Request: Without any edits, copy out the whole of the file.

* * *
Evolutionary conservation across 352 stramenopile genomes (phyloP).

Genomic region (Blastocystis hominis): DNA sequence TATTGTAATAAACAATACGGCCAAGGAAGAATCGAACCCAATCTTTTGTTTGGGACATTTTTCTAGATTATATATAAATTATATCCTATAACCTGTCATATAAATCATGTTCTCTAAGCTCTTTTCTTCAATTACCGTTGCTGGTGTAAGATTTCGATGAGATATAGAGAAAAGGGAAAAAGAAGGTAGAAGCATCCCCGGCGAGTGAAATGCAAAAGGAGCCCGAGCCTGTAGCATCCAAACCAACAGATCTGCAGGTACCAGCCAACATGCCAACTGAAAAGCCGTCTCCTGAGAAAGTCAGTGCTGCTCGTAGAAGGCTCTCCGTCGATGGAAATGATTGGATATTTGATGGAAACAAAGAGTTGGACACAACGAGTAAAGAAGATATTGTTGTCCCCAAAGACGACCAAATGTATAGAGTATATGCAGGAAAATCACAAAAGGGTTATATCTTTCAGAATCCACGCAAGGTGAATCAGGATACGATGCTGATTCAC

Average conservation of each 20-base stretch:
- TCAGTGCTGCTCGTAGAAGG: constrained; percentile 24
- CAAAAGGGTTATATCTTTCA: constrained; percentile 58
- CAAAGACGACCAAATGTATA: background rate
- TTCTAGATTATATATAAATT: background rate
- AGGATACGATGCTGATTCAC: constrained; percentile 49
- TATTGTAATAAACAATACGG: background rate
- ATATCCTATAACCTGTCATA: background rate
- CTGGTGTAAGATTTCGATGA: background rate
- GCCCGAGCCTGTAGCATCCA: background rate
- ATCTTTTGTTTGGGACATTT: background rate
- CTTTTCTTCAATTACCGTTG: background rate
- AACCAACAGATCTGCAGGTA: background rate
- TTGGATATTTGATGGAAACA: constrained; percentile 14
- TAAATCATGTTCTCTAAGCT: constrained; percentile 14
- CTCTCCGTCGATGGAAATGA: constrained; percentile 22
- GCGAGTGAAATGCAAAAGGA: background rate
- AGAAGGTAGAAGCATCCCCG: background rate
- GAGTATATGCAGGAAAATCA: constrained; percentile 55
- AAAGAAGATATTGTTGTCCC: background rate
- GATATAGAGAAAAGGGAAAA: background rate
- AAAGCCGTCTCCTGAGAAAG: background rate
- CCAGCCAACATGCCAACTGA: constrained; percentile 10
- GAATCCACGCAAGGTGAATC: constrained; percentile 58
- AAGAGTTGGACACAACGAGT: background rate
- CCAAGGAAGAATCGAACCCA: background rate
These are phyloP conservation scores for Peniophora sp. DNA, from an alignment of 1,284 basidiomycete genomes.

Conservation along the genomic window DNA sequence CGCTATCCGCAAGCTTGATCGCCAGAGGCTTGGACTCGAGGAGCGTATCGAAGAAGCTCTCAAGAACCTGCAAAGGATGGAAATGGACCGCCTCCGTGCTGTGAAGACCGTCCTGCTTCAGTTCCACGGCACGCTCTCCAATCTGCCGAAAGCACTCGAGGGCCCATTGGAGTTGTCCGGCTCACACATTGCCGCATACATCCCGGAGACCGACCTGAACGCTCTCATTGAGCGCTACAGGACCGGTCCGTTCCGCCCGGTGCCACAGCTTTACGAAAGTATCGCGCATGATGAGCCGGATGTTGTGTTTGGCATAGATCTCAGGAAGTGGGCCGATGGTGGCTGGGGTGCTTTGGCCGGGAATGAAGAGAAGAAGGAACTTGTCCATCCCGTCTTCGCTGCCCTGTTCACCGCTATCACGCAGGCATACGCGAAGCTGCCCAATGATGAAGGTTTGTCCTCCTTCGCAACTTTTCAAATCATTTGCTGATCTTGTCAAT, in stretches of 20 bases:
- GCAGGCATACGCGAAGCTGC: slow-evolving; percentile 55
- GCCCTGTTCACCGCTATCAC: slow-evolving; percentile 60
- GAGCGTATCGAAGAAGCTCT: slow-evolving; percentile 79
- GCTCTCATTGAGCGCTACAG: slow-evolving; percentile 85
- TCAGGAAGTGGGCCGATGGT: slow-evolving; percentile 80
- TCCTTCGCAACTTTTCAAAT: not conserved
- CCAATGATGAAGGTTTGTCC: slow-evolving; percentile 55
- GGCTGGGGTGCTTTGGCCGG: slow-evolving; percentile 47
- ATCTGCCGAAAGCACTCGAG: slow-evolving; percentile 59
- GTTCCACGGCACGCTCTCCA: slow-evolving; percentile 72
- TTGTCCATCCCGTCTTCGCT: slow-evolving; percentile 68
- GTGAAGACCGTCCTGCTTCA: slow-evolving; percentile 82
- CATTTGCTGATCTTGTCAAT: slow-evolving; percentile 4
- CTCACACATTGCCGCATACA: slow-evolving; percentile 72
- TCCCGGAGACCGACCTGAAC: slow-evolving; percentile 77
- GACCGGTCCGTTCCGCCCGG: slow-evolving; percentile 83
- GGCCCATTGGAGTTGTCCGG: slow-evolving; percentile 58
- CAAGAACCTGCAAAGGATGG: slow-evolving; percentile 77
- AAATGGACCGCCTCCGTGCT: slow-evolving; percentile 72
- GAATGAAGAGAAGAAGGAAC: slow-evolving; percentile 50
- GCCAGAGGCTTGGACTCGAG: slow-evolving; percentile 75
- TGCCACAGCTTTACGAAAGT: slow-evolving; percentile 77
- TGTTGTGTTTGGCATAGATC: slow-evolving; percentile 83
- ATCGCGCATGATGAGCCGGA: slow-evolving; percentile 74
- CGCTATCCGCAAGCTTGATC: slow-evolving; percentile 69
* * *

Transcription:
Evolutionary conservation across 352 stramenopile genomes (phyloP).

Genomic region (Blastocystis hominis): DNA sequence TATTGTAATAAACAATACGGCCAAGGAAGAATCGAACCCAATCTTTTGTTTGGGACATTTTTCTAGATTATATATAAATTATATCCTATAACCTGTCATATAAATCATGTTCTCTAAGCTCTTTTCTTCAATTACCGTTGCTGGTGTAAGATTTCGATGAGATATAGAGAAAAGGGAAAAAGAAGGTAGAAGCATCCCCGGCGAGTGAAATGCAAAAGGAGCCCGAGCCTGTAGCATCCAAACCAACAGATCTGCAGGTACCAGCCAACATGCCAACTGAAAAGCCGTCTCCTGAGAAAGTCAGTGCTGCTCGTAGAAGGCTCTCCGTCGATGGAAATGATTGGATATTTGATGGAAACAAAGAGTTGGACACAACGAGTAAAGAAGATATTGTTGTCCCCAAAGACGACCAAATGTATAGAGTATATGCAGGAAAATCACAAAAGGGTTATATCTTTCAGAATCCACGCAAGGTGAATCAGGATACGATGCTGATTCAC

Average conservation of each 20-base stretch:
- TCAGTGCTGCTCGTAGAAGG: constrained; percentile 24
- CAAAAGGGTTATATCTTTCA: constrained; percentile 58
- CAAAGACGACCAAATGTATA: background rate
- TTCTAGATTATATATAAATT: background rate
- AGGATACGATGCTGATTCAC: constrained; percentile 49
- TATTGTAATAAACAATACGG: background rate
- ATATCCTATAACCTGTCATA: background rate
- CTGGTGTAAGATTTCGATGA: background rate
- GCCCGAGCCTGTAGCATCCA: background rate
- ATCTTTTGTTTGGGACATTT: background rate
- CTTTTCTTCAATTACCGTTG: background rate
- AACCAACAGATCTGCAGGTA: background rate
- TTGGATATTTGATGGAAACA: constrained; percentile 14
- TAAATCATGTTCTCTAAGCT: constrained; percentile 14
- CTCTCCGTCGATGGAAATGA: constrained; percentile 22
- GCGAGTGAAATGCAAAAGGA: background rate
- AGAAGGTAGAAGCATCCCCG: background rate
- GAGTATATGCAGGAAAATCA: constrained; percentile 55
- AAAGAAGATATTGTTGTCCC: background rate
- GATATAGAGAAAAGGGAAAA: background rate
- AAAGCCGTCTCCTGAGAAAG: background rate
- CCAGCCAACATGCCAACTGA: constrained; percentile 10
- GAATCCACGCAAGGTGAATC: constrained; percentile 58
- AAGAGTTGGACACAACGAGT: background rate
- CCAAGGAAGAATCGAACCCA: background rate
These are phyloP conservation scores for Peniophora sp. DNA, from an alignment of 1,284 basidiomycete genomes.

Conservation along the genomic window DNA sequence CGCTATCCGCAAGCTTGATCGCCAGAGGCTTGGACTCGAGGAGCGTATCGAAGAAGCTCTCAAGAACCTGCAAAGGATGGAAATGGACCGCCTCCGTGCTGTGAAGACCGTCCTGCTTCAGTTCCACGGCACGCTCTCCAATCTGCCGAAAGCACTCGAGGGCCCATTGGAGTTGTCCGGCTCACACATTGCCGCATACATCCCGGAGACCGACCTGAACGCTCTCATTGAGCGCTACAGGACCGGTCCGTTCCGCCCGGTGCCACAGCTTTACGAAAGTATCGCGCATGATGAGCCGGATGTTGTGTTTGGCATAGATCTCAGGAAGTGGGCCGATGGTGGCTGGGGTGCTTTGGCCGGGAATGAAGAGAAGAAGGAACTTGTCCATCCCGTCTTCGCTGCCCTGTTCACCGCTATCACGCAGGCATACGCGAAGCTGCCCAATGATGAAGGTTTGTCCTCCTTCGCAACTTTTCAAATCATTTGCTGATCTTGTCAAT, in stretches of 20 bases:
- GCAGGCATACGCGAAGCTGC: slow-evolving; percentile 55
- GCCCTGTTCACCGCTATCAC: slow-evolving; percentile 60
- GAGCGTATCGAAGAAGCTCT: slow-evolving; percentile 79
- GCTCTCATTGAGCGCTACAG: slow-evolving; percentile 85
- TCAGGAAGTGGGCCGATGGT: slow-evolving; percentile 80
- TCCTTCGCAACTTTTCAAAT: not conserved
- CCAATGATGAAGGTTTGTCC: slow-evolving; percentile 55
- GGCTGGGGTGCTTTGGCCGG: slow-evolving; percentile 47
- ATCTGCCGAAAGCACTCGAG: slow-evolving; percentile 59
- GTTCCACGGCACGCTCTCCA: slow-evolving; percentile 72
- TTGTCCATCCCGTCTTCGCT: slow-evolving; percentile 68
- GTGAAGACCGTCCTGCTTCA: slow-evolving; percentile 82
- CATTTGCTGATCTTGTCAAT: slow-evolving; percentile 4
- CTCACACATTGCCGCATACA: slow-evolving; percentile 72
- TCCCGGAGACCGACCTGAAC: slow-evolving; percentile 77
- GACCGGTCCGTTCCGCCCGG: slow-evolving; percentile 83
- GGCCCATTGGAGTTGTCCGG: slow-evolving; percentile 58
- CAAGAACCTGCAAAGGATGG: slow-evolving; percentile 77
- AAATGGACCGCCTCCGTGCT: slow-evolving; percentile 72
- GAATGAAGAGAAGAAGGAAC: slow-evolving; percentile 50
- GCCAGAGGCTTGGACTCGAG: slow-evolving; percentile 75
- TGCCACAGCTTTACGAAAGT: slow-evolving; percentile 77
- TGTTGTGTTTGGCATAGATC: slow-evolving; percentile 83
- ATCGCGCATGATGAGCCGGA: slow-evolving; percentile 74
- CGCTATCCGCAAGCTTGATC: slow-evolving; percentile 69